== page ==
Tomorrow is graduation day at our school. My first graduation without Michael; it will be difficult, to say the least. To me graduation was always much more of a special day for Michael than for me. He was the one who worked directly with the kids. I watched them embrace him and thank him for all he had done for them. I saw them proudly introduce him to their families. I heard them describe what he had meant to them in their graduation essays. I was always so proud of him on graduation day.

So as a tribute to Michael, this time I’d like to let a couple of students speak for themselves. (more…)

May 8, 2010

Pronoun trouble

Filed under: Personal reflections — denisedayspencer @ 8:10 pm

It’s true; on the internet you really can find just about anything — including the dialogue to my all-time favorite Daffy Duck ‘toon. Daffy, Bugs and Elmer are standing together, Elmer (of course) holding his hunting rifle.

Bugs: It’s true, Doc; I’m a rabbit, alright. Would you like to shoot me now or wait ’til you get home?
Daffy: Shoot him now! Shoot him now!
Bugs: You keep outta this! He doesn’t have to shoot you now!
Daffy: He does so have to shoot me now! [to Elmer] I demand that you shoot me now!
[Elmer looks at the camera, unsure if Daffy knows what he’s talking about. As Daffy sticks his tongue out at Bugs, he is shot. Daffy puts his beak in its place and pushes the tongue back in and walks back over to Bugs, gun smoke pouring out of his nostrils.]
Daffy: [to Bugs] Let’s run through that again.
Bugs: Okay. [deadpan] Would you like to shoot me now or wait till you get home.
Daffy: [similarly] Shoot him now; shoot him now.
Bugs: [as before] You keep outta this, he doesn’t have to shoot you now.
Daffy: [re-animated] Hah! That’s it! Hold it right there! [to audience] Pronoun trouble . . .
I laughed aloud the first time I saw this cartoon, and it still makes me chuckle to think of it. English teachers everywhere, take note. It’s an adorable example of the power of the pronoun. And now I find that I, like poor daffy Daffy, am having pronoun trouble.
You see, these days I’m having an awfully hard time changing from “our” and “we” to “my” and “I.” It’s perfectly understandable. For over 31 years I have been part of a “we” that I never dreamed would end so soon. So I constantly catch myself saying things like, “I was back in our bedroom when the phone rang,” or “Oh, yes, we have that movie, too.” I could make the excuse that the “we” is the dog, the cat and myself, but you and I both know that’s not what I meant. (more…)

April 23, 2010

“We love you”

Filed under: Devotional Life,Personal reflections — denisedayspencer @ 2:17 pm

There is no way I can ever offer enough thanks to all of the people who have prayed for us, encouraged us, cooked for us, supported us emotionally, supported us financially and just plain ol’ been there for us these past months. Today I want to simply share a couple of unexpected sources of that support in the past couple of weeks. (more…)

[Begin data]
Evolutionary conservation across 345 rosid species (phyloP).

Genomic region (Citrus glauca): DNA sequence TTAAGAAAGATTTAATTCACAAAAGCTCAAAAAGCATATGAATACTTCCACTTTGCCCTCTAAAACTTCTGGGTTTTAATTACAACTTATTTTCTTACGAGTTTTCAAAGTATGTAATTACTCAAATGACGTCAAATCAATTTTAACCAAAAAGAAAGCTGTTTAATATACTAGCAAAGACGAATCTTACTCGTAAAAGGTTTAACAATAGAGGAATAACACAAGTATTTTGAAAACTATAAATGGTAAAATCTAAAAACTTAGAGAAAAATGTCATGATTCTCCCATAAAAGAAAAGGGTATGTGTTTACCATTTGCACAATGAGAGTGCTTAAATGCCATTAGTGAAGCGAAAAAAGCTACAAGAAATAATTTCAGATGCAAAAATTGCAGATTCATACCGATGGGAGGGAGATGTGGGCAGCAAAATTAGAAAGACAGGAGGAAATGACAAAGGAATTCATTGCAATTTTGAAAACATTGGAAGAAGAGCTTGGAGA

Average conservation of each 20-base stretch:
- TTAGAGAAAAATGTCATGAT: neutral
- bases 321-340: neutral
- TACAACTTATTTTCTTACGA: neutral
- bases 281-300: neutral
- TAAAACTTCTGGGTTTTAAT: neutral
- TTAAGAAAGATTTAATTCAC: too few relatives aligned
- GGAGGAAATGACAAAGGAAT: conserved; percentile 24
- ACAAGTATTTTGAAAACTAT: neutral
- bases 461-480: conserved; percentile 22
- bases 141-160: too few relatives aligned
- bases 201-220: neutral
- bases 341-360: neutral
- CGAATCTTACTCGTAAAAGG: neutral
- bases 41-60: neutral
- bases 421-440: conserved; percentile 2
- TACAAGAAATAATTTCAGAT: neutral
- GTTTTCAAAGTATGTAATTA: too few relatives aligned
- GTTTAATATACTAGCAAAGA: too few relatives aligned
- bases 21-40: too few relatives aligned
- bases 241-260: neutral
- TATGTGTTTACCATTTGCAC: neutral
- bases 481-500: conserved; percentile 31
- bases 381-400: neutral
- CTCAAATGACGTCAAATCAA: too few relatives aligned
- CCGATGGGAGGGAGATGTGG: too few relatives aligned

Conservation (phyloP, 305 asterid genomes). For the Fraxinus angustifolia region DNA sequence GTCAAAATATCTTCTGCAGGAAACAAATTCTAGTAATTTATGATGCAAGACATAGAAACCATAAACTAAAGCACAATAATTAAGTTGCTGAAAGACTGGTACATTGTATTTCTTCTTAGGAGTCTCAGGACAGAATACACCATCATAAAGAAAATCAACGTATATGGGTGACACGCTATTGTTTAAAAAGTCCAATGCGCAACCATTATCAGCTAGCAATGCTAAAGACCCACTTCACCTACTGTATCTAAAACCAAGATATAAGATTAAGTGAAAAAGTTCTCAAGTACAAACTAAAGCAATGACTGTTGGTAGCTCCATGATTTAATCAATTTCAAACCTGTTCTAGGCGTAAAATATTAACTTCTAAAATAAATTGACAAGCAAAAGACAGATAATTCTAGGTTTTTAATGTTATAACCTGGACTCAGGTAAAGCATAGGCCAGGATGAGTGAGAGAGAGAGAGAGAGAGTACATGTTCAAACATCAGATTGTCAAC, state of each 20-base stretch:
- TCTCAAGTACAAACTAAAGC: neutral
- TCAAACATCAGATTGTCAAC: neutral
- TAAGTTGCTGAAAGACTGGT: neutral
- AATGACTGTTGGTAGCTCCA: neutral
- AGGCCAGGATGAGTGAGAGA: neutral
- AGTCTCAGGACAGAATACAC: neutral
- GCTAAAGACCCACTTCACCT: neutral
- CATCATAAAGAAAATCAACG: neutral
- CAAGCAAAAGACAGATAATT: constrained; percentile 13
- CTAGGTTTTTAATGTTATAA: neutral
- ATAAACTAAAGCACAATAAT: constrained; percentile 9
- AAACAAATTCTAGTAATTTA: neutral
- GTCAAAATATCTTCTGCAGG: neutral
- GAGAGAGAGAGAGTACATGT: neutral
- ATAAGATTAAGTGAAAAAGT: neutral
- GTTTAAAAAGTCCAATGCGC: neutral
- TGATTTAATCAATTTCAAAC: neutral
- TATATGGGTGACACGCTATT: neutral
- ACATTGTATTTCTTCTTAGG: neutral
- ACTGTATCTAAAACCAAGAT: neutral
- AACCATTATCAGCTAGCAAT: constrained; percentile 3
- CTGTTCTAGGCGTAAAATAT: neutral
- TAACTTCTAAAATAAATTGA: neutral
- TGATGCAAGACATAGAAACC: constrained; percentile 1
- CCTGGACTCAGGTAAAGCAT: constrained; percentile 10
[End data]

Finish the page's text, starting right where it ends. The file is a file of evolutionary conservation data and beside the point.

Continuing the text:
January 21, 2010

Me, mySelf and I

Filed under: Personal reflections — denisedayspencer @ 7:25 pm

Are you one of those people who reads magazines in a doctor’s office? When I say “reads” I’m using the term loosely. I generally just thumb through, mostly looking at the pictures, and that’s only if I’ve forgotten to take a book to read.

Michael’s radiation appointments go so quickly that I don’t bother with a book. But the other day I had a few more minutes than usual so I picked up the nearest publication. It was one I don’t think I’d ever looked at before, though the cover boasted it was 30 years old —  Self magazine. In my few available moments I learned that plaid is apparently in. That’s good news for my old flannel shirts. The beauty writers told me how to choose an eyeshadow shade based on my eye color, and how to pluck my eyebrows according to the shape of my face. (What shape is my face, anyhow?) I even read how to slim down by Saturday. Hmmm…I wonder if that promise would stick if I didn’t read the article until Friday? (more…)

December 26, 2009

“Terminal”ly homeless

Filed under: Home Front — denisedayspencer @ 9:41 pm

As I write this, Michael has been a hospital inpatient for five days. Absolutely everybody — from the chief neurosurgeon to the young lady who brings the breakfast trays — has been wonderful to us. So I have no real complaints. But I do have a thing I’d like to mention to any hospital administrators who just happen to be fans of my writing. Think of it as constructive criticism, OK? I’m only trying to be helpful. (more…)

December 20, 2009

The Advent within

Filed under: Devotional Life,Home Front — denisedayspencer @ 6:17 pm

Advent is a time of waiting. Boy, don’t I know it.

As other people light Advent candles and wrap Christmas gifts, Michael and I are waiting. First we waited to see if our family doctor agreed that Michael was having a gallbladder attack. Then we waited for the results of a CT scan because something on the ultrasound looked a wee bit suspicious. Next we waited to see an oncologist because the CT showed things that were downright scary. Now we wait for Tuesday, when Michael will have a biopsy. Then more waiting until the physician can tell us what kind of cancer this is and how we will fight it. And so it goes…and will go for some time. (more…)